What to Expect at a Diving Meet
Competition plays a vital role in both the progression of divers and the development of the sport as a whole. Diving meets are fun and exciting events, but they are also opportunities to test your skills while under pressure. However, for a new diver the logistics of a diving meet — as well as the emotions that are attached to competition — can make the entire event feel overwhelming.
To help alleviate those nerves, here are some tips of what to expect at a diving meet:
At any event that involves dozens of athletes and fans, a certain amount of chaos is bound to occur. To ensure that the inherent mayhem of the occasion does not affect the accuracy of the scores, diving meets have an established system of organization, usually in place before competition day. Two of the more important elements of this system are the registration and scoring tables, which will be set up clearly around the side of the pool.
- Registration table: At the entrance of the pool, there is a registration table where divers will check-in and confirm their participation in the meet. After you sign in, you must confirm that the list of dives you plan to perform is accurate. If any of the registration information is inaccurate, you will need to make the changes at this table.
- Score table: This will look like a normal, long table and is generally placed near the side of the pool. At least six people sit at the table to help score the meet as well as one person who is the announcer.
Besides the announcer, whose job is obvious, the remaining people at the score table have the following roles:
- Recorders: Two people write down the judges’ scores, throwing out the high and the low numbers. They add the three remaining scores together (raw score) and pass the paper to the checker.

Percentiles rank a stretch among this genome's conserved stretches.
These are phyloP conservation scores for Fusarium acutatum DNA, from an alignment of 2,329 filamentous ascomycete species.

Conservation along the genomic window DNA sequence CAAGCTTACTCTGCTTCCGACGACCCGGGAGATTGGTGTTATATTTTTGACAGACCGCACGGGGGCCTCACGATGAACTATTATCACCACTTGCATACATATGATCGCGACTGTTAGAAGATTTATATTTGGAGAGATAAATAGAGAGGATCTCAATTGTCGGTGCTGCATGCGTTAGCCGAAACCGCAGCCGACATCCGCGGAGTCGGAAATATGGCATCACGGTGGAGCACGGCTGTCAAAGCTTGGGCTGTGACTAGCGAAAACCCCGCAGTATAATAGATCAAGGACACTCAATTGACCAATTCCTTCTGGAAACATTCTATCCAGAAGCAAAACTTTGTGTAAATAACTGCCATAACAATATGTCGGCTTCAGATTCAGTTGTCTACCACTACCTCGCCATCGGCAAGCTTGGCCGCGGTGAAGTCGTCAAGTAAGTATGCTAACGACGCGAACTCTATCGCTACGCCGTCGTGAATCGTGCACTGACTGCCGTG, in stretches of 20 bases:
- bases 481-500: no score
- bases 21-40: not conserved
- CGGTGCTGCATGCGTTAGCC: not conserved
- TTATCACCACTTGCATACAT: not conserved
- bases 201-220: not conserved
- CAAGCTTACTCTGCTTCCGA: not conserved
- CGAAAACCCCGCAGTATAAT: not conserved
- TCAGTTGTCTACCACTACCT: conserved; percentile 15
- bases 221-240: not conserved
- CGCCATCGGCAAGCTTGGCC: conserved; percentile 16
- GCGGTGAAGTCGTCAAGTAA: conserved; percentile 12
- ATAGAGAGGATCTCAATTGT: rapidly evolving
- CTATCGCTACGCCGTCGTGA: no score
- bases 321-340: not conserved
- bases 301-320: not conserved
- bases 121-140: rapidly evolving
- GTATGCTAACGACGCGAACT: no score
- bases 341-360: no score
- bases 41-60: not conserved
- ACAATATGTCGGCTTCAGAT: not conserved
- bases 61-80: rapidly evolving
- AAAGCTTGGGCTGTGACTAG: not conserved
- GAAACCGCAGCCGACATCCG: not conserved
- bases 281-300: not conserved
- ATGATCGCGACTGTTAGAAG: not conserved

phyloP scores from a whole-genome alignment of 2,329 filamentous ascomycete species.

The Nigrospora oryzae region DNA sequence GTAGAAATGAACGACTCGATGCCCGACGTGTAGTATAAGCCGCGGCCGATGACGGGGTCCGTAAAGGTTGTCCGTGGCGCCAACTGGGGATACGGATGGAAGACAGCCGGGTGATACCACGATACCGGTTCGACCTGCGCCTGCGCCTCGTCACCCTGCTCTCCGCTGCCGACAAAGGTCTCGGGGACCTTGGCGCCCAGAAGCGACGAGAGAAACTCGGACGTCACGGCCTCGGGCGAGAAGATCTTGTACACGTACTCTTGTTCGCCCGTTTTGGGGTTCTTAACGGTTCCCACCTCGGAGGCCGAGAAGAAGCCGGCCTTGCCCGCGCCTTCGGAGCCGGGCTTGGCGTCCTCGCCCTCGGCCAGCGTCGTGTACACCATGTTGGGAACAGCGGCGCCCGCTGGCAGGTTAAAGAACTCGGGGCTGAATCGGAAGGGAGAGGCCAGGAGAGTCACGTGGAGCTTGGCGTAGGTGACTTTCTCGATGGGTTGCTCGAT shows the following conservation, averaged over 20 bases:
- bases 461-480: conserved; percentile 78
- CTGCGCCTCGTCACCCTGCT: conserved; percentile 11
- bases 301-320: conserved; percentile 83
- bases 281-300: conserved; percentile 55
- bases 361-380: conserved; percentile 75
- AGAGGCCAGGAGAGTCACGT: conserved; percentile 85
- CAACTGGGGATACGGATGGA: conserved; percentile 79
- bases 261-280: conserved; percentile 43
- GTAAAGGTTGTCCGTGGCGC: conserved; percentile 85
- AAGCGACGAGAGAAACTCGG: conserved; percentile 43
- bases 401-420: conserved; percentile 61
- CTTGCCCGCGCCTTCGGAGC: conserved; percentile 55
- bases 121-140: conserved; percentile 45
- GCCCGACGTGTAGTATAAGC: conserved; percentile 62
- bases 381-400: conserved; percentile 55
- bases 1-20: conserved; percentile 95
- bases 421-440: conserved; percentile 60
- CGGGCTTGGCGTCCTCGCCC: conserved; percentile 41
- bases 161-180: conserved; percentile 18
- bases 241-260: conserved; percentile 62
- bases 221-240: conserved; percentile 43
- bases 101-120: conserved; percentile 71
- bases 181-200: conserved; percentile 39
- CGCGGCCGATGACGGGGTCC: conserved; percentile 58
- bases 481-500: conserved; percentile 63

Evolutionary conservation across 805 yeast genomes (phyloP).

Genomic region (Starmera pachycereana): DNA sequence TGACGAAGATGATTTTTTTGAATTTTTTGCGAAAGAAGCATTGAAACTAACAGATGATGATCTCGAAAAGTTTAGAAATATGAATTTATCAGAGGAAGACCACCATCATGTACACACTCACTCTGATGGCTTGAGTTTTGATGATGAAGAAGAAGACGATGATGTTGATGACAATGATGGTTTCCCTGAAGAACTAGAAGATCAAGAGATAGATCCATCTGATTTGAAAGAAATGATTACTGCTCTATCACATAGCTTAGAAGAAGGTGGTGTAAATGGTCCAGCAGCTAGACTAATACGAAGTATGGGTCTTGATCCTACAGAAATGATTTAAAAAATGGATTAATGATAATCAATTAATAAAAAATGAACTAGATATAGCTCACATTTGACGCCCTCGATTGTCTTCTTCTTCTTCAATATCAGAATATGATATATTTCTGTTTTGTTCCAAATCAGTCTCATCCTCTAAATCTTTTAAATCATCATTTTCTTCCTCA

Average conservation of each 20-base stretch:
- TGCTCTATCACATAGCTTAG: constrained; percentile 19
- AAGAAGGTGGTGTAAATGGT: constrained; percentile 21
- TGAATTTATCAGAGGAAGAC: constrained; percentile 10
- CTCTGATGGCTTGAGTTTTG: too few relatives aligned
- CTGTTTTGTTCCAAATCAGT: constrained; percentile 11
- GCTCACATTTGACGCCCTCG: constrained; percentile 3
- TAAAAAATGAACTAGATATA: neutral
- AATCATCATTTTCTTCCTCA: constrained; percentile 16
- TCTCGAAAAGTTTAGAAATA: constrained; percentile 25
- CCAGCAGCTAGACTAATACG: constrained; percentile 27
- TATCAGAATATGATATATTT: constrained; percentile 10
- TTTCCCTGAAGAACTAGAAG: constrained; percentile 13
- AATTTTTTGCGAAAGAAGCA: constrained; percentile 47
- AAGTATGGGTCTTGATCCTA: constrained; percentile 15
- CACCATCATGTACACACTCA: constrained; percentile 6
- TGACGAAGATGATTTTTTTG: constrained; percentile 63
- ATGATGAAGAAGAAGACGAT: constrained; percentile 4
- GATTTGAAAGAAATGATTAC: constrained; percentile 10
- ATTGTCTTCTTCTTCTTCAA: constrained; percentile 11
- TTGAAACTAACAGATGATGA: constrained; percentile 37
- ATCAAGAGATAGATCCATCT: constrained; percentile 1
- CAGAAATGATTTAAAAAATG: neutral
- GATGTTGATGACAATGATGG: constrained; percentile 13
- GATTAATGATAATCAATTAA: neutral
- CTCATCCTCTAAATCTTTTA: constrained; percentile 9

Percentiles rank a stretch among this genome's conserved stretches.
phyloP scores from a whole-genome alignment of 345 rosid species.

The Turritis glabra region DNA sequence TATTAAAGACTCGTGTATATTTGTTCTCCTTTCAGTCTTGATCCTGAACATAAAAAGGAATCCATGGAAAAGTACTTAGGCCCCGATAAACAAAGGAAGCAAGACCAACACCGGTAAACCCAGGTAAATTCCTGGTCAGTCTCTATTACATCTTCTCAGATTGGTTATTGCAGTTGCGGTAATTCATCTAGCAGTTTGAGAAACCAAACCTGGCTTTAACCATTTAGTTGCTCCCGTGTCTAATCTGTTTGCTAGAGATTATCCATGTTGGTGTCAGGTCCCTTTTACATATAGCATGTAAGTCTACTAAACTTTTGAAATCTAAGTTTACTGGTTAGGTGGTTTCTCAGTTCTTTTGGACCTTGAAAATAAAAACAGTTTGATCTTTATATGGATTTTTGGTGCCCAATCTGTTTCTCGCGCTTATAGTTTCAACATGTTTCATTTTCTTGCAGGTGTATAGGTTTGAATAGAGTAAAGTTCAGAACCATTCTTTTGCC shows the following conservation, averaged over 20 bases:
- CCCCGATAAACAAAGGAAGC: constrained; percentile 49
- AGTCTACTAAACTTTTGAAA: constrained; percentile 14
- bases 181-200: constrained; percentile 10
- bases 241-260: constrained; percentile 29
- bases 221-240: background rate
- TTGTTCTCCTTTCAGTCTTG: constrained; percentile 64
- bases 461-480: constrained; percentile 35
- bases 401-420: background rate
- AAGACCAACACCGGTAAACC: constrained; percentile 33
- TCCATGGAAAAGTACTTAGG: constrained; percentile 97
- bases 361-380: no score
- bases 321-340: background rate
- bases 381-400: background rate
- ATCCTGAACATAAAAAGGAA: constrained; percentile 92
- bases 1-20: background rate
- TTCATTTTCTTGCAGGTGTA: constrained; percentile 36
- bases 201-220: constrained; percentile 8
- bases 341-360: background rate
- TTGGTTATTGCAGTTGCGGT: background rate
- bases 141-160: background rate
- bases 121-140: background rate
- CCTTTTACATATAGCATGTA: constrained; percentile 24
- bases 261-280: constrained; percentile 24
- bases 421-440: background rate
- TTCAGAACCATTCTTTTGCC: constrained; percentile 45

- Checker: Two people multiply the raw score by the degree of difficulty. They keep a running tally of the combined scores as the dives are completed. After each round of dives the sheet is passed to the calculator.
- Calculator: One (or two) people check to ensure that the scores are accurate on both sheets. They make sure that the high and low scores have been dropped, that the addition is correct and that the DD is multiplied accurately. If there is no discrepancy between the two sheets, the score is finalized. If there is a discrepancy, the sheet is passed to the master scorer to determine where the error occurred.
- Master scorer: This person keeps a record of all the scores for each dive. They do not cross out the high or low scores, which are used in case there is a discrepancy later in the meet.
Diving Meet & Crowds
Diving is an incredibly popular sport — which will become obvious the second you enter the diving arena. It is best to leave a lot of time to get to a meet, since parking may be difficult and the crowds can be pretty overwhelming once you get inside.
Expect a lot of stimulus, a lot of bodies, and a whole lot of organized chaos:
- Coaches: During warm-ups, coaches will be lined up on either side of the diving pool, instructing their divers. It is often noisy and busy around the edges of the water, with multiple coaches talking at once.